In a wide-ranging piece with Vanity Fair — in which it was revealed in the first paragraph that he has a manager, not just an agent, because he already has life after football on the brain — Travis Kelce stated that he believes at least 50% of the players in the NFL use marijuana and that the total number may be as high as 80%.
Though the NFL used to suspend players for entire seasons for testing positive for marijuana — just ask Ricky Williams — the league has substantially loosened its pot policy over the past decade and changed its previous window of testing, which spanned from April to August, to the first two weeks of training camp. The new policy, which also eliminates mandatory suspensions solely for marijuana, means players are basically free to smoke weed during the offseason.
Kelce confirmed as much to Vanity Fair. “If you just stop in the middle of July, you’re fine,” he said. “A lot of guys stop a week before and they still pass because everybody’s working out in the heat and sweating their tail off. Nobody’s really getting hit for it anymore.”
(Was that a pun?)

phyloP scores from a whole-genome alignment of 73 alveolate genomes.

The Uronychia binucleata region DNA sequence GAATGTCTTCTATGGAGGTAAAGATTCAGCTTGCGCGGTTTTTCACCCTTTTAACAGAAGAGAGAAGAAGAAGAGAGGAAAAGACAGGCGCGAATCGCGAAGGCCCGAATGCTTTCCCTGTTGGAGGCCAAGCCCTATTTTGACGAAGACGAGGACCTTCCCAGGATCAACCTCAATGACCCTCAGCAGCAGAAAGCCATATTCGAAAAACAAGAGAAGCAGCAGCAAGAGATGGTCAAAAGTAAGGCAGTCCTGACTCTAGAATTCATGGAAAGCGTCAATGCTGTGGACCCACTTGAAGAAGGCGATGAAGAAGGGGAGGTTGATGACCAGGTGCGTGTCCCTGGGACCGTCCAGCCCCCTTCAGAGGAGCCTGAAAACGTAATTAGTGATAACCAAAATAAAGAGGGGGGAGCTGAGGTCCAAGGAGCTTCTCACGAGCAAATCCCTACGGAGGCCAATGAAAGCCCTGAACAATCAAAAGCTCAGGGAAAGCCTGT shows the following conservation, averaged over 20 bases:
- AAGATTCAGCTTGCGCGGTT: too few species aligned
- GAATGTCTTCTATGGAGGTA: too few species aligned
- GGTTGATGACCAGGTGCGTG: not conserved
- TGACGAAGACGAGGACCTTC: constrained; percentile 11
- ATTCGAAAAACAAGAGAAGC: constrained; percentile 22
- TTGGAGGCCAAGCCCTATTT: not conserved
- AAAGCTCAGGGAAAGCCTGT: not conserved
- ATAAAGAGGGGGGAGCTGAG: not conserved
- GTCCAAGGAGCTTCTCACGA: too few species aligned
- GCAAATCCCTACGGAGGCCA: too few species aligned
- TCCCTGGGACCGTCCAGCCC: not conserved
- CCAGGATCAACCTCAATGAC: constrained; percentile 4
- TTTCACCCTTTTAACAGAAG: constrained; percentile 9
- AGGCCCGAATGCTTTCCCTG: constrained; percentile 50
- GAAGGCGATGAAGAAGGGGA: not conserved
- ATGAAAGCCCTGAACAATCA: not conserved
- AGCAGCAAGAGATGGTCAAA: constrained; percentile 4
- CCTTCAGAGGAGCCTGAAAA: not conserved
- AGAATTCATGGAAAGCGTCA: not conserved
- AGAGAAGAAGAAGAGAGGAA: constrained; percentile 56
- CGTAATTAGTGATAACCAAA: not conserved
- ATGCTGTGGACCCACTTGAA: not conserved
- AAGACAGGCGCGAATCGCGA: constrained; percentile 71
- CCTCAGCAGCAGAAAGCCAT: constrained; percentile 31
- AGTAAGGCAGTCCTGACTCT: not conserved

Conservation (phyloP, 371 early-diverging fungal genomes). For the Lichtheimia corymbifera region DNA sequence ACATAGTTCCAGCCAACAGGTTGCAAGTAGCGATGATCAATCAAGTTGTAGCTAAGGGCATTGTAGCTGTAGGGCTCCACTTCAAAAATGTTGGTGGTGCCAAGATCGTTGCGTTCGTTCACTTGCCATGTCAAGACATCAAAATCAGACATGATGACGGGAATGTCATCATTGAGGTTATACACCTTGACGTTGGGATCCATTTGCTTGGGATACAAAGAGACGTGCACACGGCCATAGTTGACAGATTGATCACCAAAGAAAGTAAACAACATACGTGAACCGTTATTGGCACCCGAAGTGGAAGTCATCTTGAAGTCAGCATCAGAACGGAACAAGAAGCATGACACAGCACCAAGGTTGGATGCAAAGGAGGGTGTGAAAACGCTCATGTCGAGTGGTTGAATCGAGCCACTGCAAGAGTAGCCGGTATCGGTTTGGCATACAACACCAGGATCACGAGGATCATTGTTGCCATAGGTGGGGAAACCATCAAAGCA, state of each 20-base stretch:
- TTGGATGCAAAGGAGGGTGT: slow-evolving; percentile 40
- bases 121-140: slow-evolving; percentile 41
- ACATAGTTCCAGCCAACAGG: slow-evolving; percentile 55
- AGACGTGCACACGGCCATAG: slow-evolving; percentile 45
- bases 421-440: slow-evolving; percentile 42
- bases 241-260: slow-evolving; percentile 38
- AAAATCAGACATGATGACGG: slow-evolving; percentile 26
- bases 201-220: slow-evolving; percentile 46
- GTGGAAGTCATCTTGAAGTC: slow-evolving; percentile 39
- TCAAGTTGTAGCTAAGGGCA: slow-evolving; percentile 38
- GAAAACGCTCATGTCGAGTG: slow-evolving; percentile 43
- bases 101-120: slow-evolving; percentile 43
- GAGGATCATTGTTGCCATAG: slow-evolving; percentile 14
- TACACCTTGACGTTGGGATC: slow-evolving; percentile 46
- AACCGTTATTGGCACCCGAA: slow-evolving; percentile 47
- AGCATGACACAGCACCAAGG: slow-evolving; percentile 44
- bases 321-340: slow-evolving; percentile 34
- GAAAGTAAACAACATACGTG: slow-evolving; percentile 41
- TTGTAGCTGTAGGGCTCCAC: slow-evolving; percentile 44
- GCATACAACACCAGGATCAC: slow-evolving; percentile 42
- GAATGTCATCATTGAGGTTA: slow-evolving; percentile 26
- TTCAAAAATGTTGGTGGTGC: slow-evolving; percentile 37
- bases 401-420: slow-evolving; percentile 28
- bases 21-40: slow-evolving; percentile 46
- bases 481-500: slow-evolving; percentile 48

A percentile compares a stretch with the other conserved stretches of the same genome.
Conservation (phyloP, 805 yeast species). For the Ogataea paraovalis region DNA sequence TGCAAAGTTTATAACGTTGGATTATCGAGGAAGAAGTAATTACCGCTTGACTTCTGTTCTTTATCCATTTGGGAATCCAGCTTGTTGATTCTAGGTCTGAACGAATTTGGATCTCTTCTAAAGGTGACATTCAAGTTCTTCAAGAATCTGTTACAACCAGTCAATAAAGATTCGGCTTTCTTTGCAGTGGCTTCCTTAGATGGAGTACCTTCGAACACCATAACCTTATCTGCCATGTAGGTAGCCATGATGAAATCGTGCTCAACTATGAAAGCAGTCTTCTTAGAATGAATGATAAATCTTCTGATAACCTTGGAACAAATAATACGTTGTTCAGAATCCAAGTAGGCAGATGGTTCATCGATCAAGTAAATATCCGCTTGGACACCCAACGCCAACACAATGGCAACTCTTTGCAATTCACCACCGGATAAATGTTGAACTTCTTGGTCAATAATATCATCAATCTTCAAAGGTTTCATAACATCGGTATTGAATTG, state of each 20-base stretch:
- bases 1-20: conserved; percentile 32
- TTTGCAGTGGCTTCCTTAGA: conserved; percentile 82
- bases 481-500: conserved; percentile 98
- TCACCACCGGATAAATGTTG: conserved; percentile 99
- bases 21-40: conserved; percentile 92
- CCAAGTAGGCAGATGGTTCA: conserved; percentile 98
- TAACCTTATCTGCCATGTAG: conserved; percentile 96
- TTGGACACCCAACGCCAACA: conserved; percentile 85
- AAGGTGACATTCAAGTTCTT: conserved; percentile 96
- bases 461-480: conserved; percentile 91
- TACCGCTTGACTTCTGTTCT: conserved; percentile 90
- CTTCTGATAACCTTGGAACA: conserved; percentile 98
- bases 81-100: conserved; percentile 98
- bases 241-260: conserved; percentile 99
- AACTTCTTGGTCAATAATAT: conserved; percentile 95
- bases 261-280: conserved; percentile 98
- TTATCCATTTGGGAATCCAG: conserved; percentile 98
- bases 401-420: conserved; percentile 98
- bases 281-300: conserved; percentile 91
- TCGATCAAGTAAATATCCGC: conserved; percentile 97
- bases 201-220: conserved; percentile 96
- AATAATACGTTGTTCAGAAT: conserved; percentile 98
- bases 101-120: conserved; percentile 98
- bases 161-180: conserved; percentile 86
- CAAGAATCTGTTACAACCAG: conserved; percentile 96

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Either way, pot was not the only topic of discussion for Kelce, as he also talked about his current contract with the Chiefs. In the second year of a four-year pact that will end up paying him around $60 million, the 33-year-old believes he’s underpaid. (He may be right.)
“My managers and agents love to tell me how underpaid I am,” the two-time Super Bowl winner told Vanity Fair. “Any time I talk about wanting more money, they’re just like, ‘Why don’t you go to the Chiefs and ask them?’ You see how much more money you could be making and, yeah, it hits you in the gut a little bit. It makes you think you’re being taken advantage of. I don’t know if I really pressed the gas if I would get what I’m quote-unquote worth. But I know I enjoy coming to that building every single day.”
(There’s that “hit” word again.)
As one of the top pass-catching tight ends in the NFL, Kelce probably should be making a bit more money than he is. On the other hand, Kelce taking less may allow the Chiefs to give Patrick Mahomes more if he asks for it. Keeping Mahomes happy in Kansas City almost guarantees the Chiefs will have a chance to make the Super Bowl every single year. More Super Bowls means more notoriety and that may be worth more than money for a player like Kelce who wants to remain a star after he’s done playing football.